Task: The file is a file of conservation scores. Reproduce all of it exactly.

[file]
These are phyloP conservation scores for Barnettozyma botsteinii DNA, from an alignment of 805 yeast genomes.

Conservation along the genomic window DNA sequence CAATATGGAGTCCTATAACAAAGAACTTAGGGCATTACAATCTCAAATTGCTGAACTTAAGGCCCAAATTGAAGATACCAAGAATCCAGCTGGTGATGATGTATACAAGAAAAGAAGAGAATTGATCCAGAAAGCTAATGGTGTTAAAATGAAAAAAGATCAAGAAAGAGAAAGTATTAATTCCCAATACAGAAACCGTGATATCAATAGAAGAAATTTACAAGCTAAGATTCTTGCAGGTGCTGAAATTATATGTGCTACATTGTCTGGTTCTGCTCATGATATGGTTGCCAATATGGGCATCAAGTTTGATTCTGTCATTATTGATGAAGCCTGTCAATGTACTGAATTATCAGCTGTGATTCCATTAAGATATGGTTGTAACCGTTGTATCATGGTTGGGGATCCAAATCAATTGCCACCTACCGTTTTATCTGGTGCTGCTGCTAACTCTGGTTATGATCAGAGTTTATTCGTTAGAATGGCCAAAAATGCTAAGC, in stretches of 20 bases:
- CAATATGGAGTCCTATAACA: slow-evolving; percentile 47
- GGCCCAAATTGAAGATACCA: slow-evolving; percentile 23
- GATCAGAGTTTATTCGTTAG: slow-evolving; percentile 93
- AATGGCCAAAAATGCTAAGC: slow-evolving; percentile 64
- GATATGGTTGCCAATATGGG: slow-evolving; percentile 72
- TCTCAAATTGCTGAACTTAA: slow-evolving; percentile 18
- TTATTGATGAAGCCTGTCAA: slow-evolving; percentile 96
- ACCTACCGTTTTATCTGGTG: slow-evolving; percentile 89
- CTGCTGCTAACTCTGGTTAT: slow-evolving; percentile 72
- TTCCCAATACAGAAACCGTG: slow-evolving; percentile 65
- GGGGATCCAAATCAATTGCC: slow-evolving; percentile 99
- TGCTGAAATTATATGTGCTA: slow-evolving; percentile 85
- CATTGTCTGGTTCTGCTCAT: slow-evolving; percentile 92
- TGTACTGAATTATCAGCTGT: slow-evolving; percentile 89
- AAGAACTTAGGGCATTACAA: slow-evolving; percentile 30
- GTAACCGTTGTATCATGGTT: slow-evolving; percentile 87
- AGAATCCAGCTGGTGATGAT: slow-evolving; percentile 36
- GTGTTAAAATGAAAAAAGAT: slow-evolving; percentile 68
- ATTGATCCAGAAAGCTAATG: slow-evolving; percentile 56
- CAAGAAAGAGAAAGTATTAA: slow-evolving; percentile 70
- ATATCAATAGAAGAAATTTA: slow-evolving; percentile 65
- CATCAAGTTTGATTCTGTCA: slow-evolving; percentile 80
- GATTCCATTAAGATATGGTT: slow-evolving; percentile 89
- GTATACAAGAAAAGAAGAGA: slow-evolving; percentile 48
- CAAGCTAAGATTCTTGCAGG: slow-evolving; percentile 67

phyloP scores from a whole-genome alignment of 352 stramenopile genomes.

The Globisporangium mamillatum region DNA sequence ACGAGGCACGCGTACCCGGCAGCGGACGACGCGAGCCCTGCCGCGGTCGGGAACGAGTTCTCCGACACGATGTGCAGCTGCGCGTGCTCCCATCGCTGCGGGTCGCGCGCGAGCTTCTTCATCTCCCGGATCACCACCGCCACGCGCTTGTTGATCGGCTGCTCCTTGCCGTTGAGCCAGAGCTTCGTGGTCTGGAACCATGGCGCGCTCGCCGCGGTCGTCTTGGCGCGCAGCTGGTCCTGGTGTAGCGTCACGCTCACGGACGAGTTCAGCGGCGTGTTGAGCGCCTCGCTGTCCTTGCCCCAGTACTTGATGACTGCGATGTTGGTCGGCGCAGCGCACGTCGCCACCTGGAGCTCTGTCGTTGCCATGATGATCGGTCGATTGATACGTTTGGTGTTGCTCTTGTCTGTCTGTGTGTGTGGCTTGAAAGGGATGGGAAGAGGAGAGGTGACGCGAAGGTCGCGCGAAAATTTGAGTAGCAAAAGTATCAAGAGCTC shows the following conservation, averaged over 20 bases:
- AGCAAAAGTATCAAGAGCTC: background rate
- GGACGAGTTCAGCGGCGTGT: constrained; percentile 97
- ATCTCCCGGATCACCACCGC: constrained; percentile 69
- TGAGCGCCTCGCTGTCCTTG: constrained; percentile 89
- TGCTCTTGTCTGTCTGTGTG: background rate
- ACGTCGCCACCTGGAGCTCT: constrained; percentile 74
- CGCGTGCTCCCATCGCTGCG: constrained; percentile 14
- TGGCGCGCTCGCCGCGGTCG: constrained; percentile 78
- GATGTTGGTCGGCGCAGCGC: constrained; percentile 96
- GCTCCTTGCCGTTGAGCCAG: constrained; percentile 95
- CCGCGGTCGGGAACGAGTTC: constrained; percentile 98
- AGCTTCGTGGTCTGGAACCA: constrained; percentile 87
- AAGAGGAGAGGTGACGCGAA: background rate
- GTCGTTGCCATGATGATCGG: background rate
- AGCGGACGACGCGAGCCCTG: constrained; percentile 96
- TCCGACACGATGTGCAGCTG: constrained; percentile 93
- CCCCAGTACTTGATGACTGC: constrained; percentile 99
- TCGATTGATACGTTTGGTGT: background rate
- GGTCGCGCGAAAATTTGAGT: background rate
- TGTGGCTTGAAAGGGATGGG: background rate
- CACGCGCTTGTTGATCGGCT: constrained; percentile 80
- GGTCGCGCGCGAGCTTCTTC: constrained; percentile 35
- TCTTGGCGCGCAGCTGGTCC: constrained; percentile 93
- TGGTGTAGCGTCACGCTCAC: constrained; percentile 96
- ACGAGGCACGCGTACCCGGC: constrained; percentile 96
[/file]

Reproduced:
These are phyloP conservation scores for Barnettozyma botsteinii DNA, from an alignment of 805 yeast genomes.

Conservation along the genomic window DNA sequence CAATATGGAGTCCTATAACAAAGAACTTAGGGCATTACAATCTCAAATTGCTGAACTTAAGGCCCAAATTGAAGATACCAAGAATCCAGCTGGTGATGATGTATACAAGAAAAGAAGAGAATTGATCCAGAAAGCTAATGGTGTTAAAATGAAAAAAGATCAAGAAAGAGAAAGTATTAATTCCCAATACAGAAACCGTGATATCAATAGAAGAAATTTACAAGCTAAGATTCTTGCAGGTGCTGAAATTATATGTGCTACATTGTCTGGTTCTGCTCATGATATGGTTGCCAATATGGGCATCAAGTTTGATTCTGTCATTATTGATGAAGCCTGTCAATGTACTGAATTATCAGCTGTGATTCCATTAAGATATGGTTGTAACCGTTGTATCATGGTTGGGGATCCAAATCAATTGCCACCTACCGTTTTATCTGGTGCTGCTGCTAACTCTGGTTATGATCAGAGTTTATTCGTTAGAATGGCCAAAAATGCTAAGC, in stretches of 20 bases:
- CAATATGGAGTCCTATAACA: slow-evolving; percentile 47
- GGCCCAAATTGAAGATACCA: slow-evolving; percentile 23
- GATCAGAGTTTATTCGTTAG: slow-evolving; percentile 93
- AATGGCCAAAAATGCTAAGC: slow-evolving; percentile 64
- GATATGGTTGCCAATATGGG: slow-evolving; percentile 72
- TCTCAAATTGCTGAACTTAA: slow-evolving; percentile 18
- TTATTGATGAAGCCTGTCAA: slow-evolving; percentile 96
- ACCTACCGTTTTATCTGGTG: slow-evolving; percentile 89
- CTGCTGCTAACTCTGGTTAT: slow-evolving; percentile 72
- TTCCCAATACAGAAACCGTG: slow-evolving; percentile 65
- GGGGATCCAAATCAATTGCC: slow-evolving; percentile 99
- TGCTGAAATTATATGTGCTA: slow-evolving; percentile 85
- CATTGTCTGGTTCTGCTCAT: slow-evolving; percentile 92
- TGTACTGAATTATCAGCTGT: slow-evolving; percentile 89
- AAGAACTTAGGGCATTACAA: slow-evolving; percentile 30
- GTAACCGTTGTATCATGGTT: slow-evolving; percentile 87
- AGAATCCAGCTGGTGATGAT: slow-evolving; percentile 36
- GTGTTAAAATGAAAAAAGAT: slow-evolving; percentile 68
- ATTGATCCAGAAAGCTAATG: slow-evolving; percentile 56
- CAAGAAAGAGAAAGTATTAA: slow-evolving; percentile 70
- ATATCAATAGAAGAAATTTA: slow-evolving; percentile 65
- CATCAAGTTTGATTCTGTCA: slow-evolving; percentile 80
- GATTCCATTAAGATATGGTT: slow-evolving; percentile 89
- GTATACAAGAAAAGAAGAGA: slow-evolving; percentile 48
- CAAGCTAAGATTCTTGCAGG: slow-evolving; percentile 67

phyloP scores from a whole-genome alignment of 352 stramenopile genomes.

The Globisporangium mamillatum region DNA sequence ACGAGGCACGCGTACCCGGCAGCGGACGACGCGAGCCCTGCCGCGGTCGGGAACGAGTTCTCCGACACGATGTGCAGCTGCGCGTGCTCCCATCGCTGCGGGTCGCGCGCGAGCTTCTTCATCTCCCGGATCACCACCGCCACGCGCTTGTTGATCGGCTGCTCCTTGCCGTTGAGCCAGAGCTTCGTGGTCTGGAACCATGGCGCGCTCGCCGCGGTCGTCTTGGCGCGCAGCTGGTCCTGGTGTAGCGTCACGCTCACGGACGAGTTCAGCGGCGTGTTGAGCGCCTCGCTGTCCTTGCCCCAGTACTTGATGACTGCGATGTTGGTCGGCGCAGCGCACGTCGCCACCTGGAGCTCTGTCGTTGCCATGATGATCGGTCGATTGATACGTTTGGTGTTGCTCTTGTCTGTCTGTGTGTGTGGCTTGAAAGGGATGGGAAGAGGAGAGGTGACGCGAAGGTCGCGCGAAAATTTGAGTAGCAAAAGTATCAAGAGCTC shows the following conservation, averaged over 20 bases:
- AGCAAAAGTATCAAGAGCTC: background rate
- GGACGAGTTCAGCGGCGTGT: constrained; percentile 97
- ATCTCCCGGATCACCACCGC: constrained; percentile 69
- TGAGCGCCTCGCTGTCCTTG: constrained; percentile 89
- TGCTCTTGTCTGTCTGTGTG: background rate
- ACGTCGCCACCTGGAGCTCT: constrained; percentile 74
- CGCGTGCTCCCATCGCTGCG: constrained; percentile 14
- TGGCGCGCTCGCCGCGGTCG: constrained; percentile 78
- GATGTTGGTCGGCGCAGCGC: constrained; percentile 96
- GCTCCTTGCCGTTGAGCCAG: constrained; percentile 95
- CCGCGGTCGGGAACGAGTTC: constrained; percentile 98
- AGCTTCGTGGTCTGGAACCA: constrained; percentile 87
- AAGAGGAGAGGTGACGCGAA: background rate
- GTCGTTGCCATGATGATCGG: background rate
- AGCGGACGACGCGAGCCCTG: constrained; percentile 96
- TCCGACACGATGTGCAGCTG: constrained; percentile 93
- CCCCAGTACTTGATGACTGC: constrained; percentile 99
- TCGATTGATACGTTTGGTGT: background rate
- GGTCGCGCGAAAATTTGAGT: background rate
- TGTGGCTTGAAAGGGATGGG: background rate
- CACGCGCTTGTTGATCGGCT: constrained; percentile 80
- GGTCGCGCGCGAGCTTCTTC: constrained; percentile 35
- TCTTGGCGCGCAGCTGGTCC: constrained; percentile 93
- TGGTGTAGCGTCACGCTCAC: constrained; percentile 96
- ACGAGGCACGCGTACCCGGC: constrained; percentile 96